Brolsma, Mercer help lead Nevada
RENO – When Carson High graduates Owen Brolsma and Joe Mercer began the season for the University of Nevada baseball team, they didn’t know exactly what their roles would be.
But it didn’t take long for the two former Senators to establish their roles on the team. Both are playing key roles as Nevada enters a three-game series with Lewis-Clark State, beginning at 2 p.m. today at Peccole Park.
Brolsma, a freshman, has become Nevada’s most effective relief pitcher. Mercer, a senior, has become a versatile role player for the Wolf Pack.
Mercer was an every day starter at third base last year at Arkansas Little-Rock. But he decided to transfer to Nevada even though he didn’t really know what his role would be. Further complicating matters was knee surgery which forced Mercer to miss all of fall practice.
“When I got back it set me back quite a bit,” said Mercer about his injury. “Not seeing pitches. I got out of the swing of things.”
But Mercer quickly got back into the swing of things and the left-handed hitter is virtually assured of being in the lineup against right-handed pitching either as the third baseman or as the designated hitter. Mercer is hitting .321 (9-for-28) with one home run and 10 RBI.
Mercer has also shown the ability to hit left-handed pitching as well, so there’s a good chance that no matter who pitches, he’ll be in the lineup. Mercer’s original position was catcher, but he has since played first base as well.
It’s likely that Mercer’s value as a left-handed hitter who can play several positions will be considered by Major League teams with this year’s draft comes around.
“I haven’t given it much thought,” said Mercer about the draft. If I take care of things, things in the future will take care of themselves. I just feel real fortunate because not too many people get to play baseball.”
Mercer has also been a clutch pinch hitter, including on Sunday in which he belted a bases-clearing double with two outs that gave Nevada a 7-3 lead against Cal State Northridge. Nevada went on to win 14-6.
“It feels good any tim you can help the team like that,” Mercer said. “I just want to do anything I can to help these guys win.
“I don’t care what I do as long as these guys win. I’m just hoping that we’ll win this year.”
Brolsma was also a catcher who only pitched two innings in high school. But he’s quickly adjusting to the role as a relief pitcher. Brolsma has a 2.00 earned run average, giving up two earned runs in nine innings this season.
“It’s just different,” Brolsma said. “Basically you don’t know when you’re going to go in and when you’ll get your shot. I’ve got to be ready for any position that they put me in.”
That was demonstrated last weekend. In last Friday’s game against Northridge, Nevada was leading 5-4 in the bottom of the eighth inning and Brolsma was warming up in the bullpen, preparing to go for the save in the ninth. But the Wolf Pack scored five runs in the eighth in a 10-5 win and Brolsma’s services weren’t needed.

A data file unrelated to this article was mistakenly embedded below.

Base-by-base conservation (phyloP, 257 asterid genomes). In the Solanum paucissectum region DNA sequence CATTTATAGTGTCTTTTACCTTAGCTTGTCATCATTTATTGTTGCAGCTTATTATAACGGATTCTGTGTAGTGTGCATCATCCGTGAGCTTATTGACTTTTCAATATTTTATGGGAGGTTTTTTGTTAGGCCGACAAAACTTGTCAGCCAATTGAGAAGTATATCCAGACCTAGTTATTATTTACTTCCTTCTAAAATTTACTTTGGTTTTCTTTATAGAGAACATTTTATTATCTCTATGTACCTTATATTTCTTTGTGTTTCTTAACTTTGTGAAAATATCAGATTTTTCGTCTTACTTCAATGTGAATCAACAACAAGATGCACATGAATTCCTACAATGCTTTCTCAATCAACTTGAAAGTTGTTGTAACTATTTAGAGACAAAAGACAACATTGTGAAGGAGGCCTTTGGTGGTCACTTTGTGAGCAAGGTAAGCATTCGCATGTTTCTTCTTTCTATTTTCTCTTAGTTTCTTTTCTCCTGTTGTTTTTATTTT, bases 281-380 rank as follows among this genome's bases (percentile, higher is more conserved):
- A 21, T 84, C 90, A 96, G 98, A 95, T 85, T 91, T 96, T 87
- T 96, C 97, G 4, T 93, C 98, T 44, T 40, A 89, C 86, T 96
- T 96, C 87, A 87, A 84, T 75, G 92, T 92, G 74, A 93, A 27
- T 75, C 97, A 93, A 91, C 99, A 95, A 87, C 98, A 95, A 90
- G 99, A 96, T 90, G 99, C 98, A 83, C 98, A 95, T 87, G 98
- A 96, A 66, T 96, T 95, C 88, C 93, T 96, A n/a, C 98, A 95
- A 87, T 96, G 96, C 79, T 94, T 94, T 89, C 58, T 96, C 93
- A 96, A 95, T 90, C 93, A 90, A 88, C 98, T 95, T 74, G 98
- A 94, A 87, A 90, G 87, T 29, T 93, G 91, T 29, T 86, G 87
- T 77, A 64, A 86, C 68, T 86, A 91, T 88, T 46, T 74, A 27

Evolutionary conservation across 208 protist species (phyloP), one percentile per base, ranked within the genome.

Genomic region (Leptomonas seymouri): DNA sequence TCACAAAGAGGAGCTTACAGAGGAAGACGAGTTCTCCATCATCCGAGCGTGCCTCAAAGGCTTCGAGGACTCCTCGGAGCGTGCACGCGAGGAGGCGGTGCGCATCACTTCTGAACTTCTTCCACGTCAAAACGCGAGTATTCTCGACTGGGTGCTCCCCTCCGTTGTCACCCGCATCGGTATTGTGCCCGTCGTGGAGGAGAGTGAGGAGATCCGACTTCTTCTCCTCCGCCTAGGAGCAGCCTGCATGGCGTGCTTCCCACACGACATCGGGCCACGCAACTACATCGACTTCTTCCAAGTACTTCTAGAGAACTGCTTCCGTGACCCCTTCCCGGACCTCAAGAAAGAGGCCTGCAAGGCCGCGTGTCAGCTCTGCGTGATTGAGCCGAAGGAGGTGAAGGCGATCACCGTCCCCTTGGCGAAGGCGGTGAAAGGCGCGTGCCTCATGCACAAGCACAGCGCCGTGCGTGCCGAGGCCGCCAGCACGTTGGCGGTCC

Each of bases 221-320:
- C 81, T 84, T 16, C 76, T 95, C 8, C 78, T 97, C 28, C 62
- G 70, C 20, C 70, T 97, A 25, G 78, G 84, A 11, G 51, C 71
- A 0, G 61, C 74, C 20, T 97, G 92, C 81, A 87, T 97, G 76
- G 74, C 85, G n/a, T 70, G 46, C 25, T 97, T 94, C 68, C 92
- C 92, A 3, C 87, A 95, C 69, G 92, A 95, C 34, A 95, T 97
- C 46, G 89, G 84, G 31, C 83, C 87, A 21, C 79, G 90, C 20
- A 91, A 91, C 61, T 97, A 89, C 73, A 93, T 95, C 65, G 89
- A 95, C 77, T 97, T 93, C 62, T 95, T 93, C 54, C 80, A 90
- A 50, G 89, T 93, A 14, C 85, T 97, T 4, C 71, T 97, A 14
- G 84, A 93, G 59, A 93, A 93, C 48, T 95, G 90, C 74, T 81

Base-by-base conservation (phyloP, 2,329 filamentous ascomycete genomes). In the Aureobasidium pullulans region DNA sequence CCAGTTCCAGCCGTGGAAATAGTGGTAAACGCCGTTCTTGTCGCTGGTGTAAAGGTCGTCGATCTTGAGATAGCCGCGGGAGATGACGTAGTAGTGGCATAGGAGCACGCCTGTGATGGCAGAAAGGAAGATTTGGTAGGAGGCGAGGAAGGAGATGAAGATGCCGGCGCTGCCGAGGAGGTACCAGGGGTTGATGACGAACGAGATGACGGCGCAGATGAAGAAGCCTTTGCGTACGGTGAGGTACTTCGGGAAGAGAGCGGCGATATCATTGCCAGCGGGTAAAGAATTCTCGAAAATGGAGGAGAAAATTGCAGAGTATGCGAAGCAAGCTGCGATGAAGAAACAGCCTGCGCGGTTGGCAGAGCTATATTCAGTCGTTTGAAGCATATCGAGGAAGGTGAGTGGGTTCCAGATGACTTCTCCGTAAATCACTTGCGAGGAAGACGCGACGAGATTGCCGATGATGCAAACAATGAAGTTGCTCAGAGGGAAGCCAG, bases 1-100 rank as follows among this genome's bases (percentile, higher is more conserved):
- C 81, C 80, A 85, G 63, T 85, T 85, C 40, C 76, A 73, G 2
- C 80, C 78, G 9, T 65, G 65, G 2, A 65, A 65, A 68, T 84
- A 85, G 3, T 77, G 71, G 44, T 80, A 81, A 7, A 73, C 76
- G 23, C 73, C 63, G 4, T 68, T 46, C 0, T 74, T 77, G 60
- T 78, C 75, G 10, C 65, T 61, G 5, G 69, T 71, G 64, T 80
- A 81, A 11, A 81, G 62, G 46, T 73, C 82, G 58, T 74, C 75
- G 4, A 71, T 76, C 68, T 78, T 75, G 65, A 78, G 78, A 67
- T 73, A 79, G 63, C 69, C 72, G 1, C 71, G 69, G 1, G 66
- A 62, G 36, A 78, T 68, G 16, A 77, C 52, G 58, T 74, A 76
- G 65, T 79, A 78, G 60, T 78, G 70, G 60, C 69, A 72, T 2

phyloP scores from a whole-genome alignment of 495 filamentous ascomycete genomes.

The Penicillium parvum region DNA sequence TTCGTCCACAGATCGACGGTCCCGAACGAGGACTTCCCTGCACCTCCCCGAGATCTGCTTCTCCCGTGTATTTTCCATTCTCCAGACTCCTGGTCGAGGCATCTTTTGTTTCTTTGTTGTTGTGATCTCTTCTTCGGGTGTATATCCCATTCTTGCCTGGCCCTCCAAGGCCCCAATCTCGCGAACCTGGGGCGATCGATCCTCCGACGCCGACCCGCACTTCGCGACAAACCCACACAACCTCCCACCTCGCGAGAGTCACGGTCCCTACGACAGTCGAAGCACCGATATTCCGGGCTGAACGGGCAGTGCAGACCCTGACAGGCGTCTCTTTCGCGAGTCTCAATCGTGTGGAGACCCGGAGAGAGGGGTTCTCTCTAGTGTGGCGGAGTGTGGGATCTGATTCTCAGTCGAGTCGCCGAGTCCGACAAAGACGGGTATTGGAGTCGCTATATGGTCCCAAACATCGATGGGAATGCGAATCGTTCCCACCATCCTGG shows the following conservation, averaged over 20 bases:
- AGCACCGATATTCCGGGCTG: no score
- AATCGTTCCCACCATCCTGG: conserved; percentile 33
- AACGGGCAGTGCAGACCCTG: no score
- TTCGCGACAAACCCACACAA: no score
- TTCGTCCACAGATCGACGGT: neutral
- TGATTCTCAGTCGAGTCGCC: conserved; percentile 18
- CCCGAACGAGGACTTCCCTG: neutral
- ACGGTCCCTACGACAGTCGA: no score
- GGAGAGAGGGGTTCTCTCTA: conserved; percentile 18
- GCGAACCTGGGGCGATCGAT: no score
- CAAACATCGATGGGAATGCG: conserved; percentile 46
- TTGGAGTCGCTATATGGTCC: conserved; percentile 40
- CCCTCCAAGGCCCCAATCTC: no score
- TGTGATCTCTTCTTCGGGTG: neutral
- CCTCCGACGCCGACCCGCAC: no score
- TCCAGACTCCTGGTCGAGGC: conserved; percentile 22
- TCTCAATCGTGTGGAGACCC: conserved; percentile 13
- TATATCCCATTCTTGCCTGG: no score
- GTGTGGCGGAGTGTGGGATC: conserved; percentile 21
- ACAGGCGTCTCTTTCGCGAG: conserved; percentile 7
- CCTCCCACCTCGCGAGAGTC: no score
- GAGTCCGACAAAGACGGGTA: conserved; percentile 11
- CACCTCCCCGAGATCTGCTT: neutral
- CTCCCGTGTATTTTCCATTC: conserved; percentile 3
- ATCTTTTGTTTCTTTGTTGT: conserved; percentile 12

Since Brolsma doesn’t know when he’ll be needed, he begins preparing before the game.
“Now I get it going before the game so I can get ready a lot faster,” Brolsma said. “That helps out a lot.”
Brolsma said he’s learning that he has to stay focused on every pitch. That was demonstrated on Saturday against Northridge when Brolsma came into the game with runners at second and third and two outs and Nevada trailing 6-5.
Brolsma was in a nine-pitch battle with Nick Mahin. Brolsma got ahead 1-2 and threw a slider that just missed inside.
“It was pretty inside,” Brolsma said. “I would have called a strike. In that situation I was hoping he’d get himself out.
In that situation you don’t want to throw anything to fat. You’ve just got to keep pumping strikes in that situatio and hopefully he hits himself into an out.”
But Mahin ran the count 3-2 and then Brolsma walked Mahin, throwing a wild pitch that allowed Northridge to score a run in Nevada’s 7-5 loss.
“I’m not sure what happened on that one,” Brolsma said. “It wasn’t a lack of focus. That was about the worst thing I could do is walk the guy and throw a wild pitch. You’ve got to come in and get the job done.”
Brolsma also struggled in his previous outing against California in Berkeley. He came in with runners at first and second and no outs. He got two outs on a sacrifice bunt and sacrifice fly that scored a run. But then Brolsma issued a walk and hit a batter to load the bases.
He was pulled, but was taken off the hook and Nevada went on to win 7-5. “The last couple of outings I haven’t been very good,” said Brolsma before Tuesday’s game at St. Mary’s.
In that game, Brolsma was more effective in Nevada’s 10-6 loss, not allowing a run in two-thirds of an inning.
The first real pressure situation that Brolsma faced was in an 8-6 loss at UNLV where he pitched well.
“When I went out in Vegas, my heart was beating a million miles an hour. I don’t even know where the ball was going.”
“It’s coming off every time I come out there,” said Broslma about the pressure. “I’ve calmed down a lot.”
Contact Charles Whisnand at firstname.lastname@example.org or 881-1214.